The mechanical waterwheels had for long played their crucial roles in the realms of irrigation before the advent of electricity powered contraptions. And now, some Chinese designers (Huang Tao, Jin Ronghao, Zhang Yixin and Zhong Ce) have taken advantage of this old yet low-impact scope, and ingeniously applied it to their conceptual zero carbon Waterwheel washing machine.
Inspired by the traditional washing techniques used by the Chinese, the core working principle of the Waterwheel washing machine is based upon the basic concept of being ‘powered’ by water. To that end, the device has inset vanes that are filled with inertial (flowing) river water for gaining the rotational momentum. So in essence, the circular washing machine is driven by water, while it also utilizes water for the actual cleaning purpose.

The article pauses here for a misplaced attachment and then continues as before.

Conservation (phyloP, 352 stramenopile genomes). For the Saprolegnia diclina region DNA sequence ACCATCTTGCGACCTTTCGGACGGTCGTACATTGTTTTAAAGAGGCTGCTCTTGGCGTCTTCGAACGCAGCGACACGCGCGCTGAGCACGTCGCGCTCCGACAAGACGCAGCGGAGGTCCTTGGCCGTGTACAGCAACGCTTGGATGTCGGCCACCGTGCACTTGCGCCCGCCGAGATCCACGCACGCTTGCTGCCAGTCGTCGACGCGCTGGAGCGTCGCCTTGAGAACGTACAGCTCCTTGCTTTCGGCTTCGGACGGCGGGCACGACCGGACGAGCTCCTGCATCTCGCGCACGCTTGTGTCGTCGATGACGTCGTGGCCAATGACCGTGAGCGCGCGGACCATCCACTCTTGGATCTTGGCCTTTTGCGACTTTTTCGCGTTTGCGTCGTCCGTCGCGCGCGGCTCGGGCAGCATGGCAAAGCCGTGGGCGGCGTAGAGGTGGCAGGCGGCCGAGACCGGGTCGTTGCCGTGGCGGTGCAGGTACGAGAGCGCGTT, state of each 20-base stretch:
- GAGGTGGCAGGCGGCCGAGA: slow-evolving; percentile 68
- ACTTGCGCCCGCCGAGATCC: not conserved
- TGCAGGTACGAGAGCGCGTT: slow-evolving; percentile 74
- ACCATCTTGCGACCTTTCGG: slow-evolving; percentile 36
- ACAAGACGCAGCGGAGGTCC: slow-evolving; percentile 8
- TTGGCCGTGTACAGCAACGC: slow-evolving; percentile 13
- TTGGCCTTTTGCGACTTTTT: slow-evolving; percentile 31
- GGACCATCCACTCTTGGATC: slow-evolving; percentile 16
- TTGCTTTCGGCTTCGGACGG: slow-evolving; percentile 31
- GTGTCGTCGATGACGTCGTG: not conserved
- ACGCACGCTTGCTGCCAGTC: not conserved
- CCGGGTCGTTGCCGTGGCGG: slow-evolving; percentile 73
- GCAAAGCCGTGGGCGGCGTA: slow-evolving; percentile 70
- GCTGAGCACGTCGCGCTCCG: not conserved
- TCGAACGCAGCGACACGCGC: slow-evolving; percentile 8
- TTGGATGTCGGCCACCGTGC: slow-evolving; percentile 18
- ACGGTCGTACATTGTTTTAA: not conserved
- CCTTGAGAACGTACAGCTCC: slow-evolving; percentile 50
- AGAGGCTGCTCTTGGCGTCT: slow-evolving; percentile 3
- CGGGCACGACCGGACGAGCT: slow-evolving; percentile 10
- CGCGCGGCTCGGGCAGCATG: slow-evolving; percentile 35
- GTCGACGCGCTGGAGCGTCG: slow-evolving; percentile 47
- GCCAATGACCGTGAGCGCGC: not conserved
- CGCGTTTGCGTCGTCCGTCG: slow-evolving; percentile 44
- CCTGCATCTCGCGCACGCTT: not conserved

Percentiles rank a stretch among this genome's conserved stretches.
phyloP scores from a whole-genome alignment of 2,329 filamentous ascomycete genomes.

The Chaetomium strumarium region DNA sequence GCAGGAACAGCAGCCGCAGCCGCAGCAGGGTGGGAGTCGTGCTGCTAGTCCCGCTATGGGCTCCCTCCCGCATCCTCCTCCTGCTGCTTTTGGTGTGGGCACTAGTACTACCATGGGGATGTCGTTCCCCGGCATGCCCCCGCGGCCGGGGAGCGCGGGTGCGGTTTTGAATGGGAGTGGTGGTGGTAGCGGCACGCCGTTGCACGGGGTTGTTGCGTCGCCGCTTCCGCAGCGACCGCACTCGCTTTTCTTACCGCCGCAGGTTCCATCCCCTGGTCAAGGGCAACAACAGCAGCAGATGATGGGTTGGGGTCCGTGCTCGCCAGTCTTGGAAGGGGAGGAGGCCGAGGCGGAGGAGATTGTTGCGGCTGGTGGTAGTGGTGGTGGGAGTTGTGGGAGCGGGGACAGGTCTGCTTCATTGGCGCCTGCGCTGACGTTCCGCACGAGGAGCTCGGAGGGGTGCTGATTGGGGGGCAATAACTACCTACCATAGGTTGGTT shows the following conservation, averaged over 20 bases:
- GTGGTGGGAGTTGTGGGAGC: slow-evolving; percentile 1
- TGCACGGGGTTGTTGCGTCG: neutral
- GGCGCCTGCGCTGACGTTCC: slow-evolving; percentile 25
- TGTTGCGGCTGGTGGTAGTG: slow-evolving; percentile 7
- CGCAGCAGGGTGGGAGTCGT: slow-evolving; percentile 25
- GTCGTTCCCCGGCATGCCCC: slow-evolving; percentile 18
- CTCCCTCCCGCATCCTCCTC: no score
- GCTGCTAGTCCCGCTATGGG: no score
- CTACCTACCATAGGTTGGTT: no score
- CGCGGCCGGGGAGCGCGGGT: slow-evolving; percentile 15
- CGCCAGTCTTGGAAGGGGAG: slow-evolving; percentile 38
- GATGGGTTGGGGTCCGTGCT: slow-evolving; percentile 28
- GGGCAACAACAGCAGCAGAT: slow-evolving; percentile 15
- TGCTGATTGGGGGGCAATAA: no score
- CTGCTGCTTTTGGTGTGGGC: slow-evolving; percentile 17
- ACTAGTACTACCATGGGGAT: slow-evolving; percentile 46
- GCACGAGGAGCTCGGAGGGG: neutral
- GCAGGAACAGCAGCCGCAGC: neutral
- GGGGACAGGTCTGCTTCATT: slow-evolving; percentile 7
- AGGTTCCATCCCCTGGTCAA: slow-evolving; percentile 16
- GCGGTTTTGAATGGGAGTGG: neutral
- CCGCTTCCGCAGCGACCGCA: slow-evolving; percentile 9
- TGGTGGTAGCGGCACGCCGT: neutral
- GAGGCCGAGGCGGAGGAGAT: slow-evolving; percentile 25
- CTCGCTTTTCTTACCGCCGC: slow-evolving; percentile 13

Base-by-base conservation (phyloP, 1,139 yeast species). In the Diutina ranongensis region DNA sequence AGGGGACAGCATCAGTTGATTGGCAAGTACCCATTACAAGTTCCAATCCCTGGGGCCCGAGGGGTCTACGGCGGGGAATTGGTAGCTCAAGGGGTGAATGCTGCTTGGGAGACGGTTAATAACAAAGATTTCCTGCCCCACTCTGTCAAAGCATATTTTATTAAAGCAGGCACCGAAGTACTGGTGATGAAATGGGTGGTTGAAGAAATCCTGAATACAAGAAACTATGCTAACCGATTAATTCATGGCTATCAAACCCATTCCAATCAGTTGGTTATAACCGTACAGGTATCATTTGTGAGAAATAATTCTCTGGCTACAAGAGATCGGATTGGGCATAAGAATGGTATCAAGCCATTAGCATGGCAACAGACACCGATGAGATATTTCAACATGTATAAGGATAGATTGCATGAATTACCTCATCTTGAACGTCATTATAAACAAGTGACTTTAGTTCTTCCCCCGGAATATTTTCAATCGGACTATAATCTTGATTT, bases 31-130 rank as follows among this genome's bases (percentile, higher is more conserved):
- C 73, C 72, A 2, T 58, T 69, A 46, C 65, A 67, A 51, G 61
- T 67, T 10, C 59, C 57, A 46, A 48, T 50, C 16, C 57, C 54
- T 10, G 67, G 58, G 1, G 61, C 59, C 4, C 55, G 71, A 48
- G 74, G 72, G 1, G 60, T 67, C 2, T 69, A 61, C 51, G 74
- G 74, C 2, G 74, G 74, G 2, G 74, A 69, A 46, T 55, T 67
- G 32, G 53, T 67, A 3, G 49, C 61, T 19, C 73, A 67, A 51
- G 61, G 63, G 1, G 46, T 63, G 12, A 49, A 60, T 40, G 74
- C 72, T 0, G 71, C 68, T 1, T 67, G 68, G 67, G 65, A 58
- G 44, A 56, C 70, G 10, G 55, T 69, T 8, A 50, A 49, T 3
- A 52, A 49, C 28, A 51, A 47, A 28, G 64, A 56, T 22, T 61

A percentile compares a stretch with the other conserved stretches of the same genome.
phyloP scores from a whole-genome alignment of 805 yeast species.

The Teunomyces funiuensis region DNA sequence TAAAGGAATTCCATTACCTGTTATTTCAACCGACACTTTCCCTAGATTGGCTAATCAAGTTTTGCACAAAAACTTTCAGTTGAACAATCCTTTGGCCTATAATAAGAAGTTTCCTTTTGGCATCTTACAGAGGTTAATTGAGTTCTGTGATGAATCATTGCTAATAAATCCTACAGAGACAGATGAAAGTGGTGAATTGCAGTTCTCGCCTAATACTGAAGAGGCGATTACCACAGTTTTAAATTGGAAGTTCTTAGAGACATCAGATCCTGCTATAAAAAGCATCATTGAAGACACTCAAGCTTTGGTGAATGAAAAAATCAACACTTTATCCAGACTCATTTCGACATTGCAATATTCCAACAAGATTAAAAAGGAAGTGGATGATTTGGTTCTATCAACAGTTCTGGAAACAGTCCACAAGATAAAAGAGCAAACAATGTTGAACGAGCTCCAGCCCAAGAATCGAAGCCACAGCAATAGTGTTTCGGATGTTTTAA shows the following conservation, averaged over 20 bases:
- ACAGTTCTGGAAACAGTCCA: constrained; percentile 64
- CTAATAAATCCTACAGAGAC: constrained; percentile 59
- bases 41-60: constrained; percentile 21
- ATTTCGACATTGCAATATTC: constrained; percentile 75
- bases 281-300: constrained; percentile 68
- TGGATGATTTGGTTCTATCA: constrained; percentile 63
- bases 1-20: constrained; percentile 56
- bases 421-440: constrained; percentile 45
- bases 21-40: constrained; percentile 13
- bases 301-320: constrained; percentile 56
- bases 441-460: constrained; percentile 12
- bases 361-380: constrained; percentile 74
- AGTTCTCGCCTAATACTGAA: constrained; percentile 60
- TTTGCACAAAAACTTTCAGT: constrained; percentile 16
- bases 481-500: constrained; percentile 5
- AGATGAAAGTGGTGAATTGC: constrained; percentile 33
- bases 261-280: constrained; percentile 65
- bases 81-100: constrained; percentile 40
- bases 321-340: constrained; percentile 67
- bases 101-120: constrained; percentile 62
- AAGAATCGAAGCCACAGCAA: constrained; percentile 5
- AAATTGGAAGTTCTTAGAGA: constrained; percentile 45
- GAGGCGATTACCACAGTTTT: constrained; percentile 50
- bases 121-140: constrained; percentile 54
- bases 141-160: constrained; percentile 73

Furthermore, the contrivance has three separate compartments, each with a large internal space dotted with triangular ridges (for shaking the garments). This arrangement can cater to three different families, thus improving upon the ambit of energy efficiency when doing laundry.
At the end of the day, the Waterwheel washing machine alludes to the collective usage of water that entails both consumption and generation. This dual role fulfills a natural cycle, while at the same time catering to the advantage of humans in their daily activities (like washing cloths).
The design was a Red Dot award winning entry in 2013.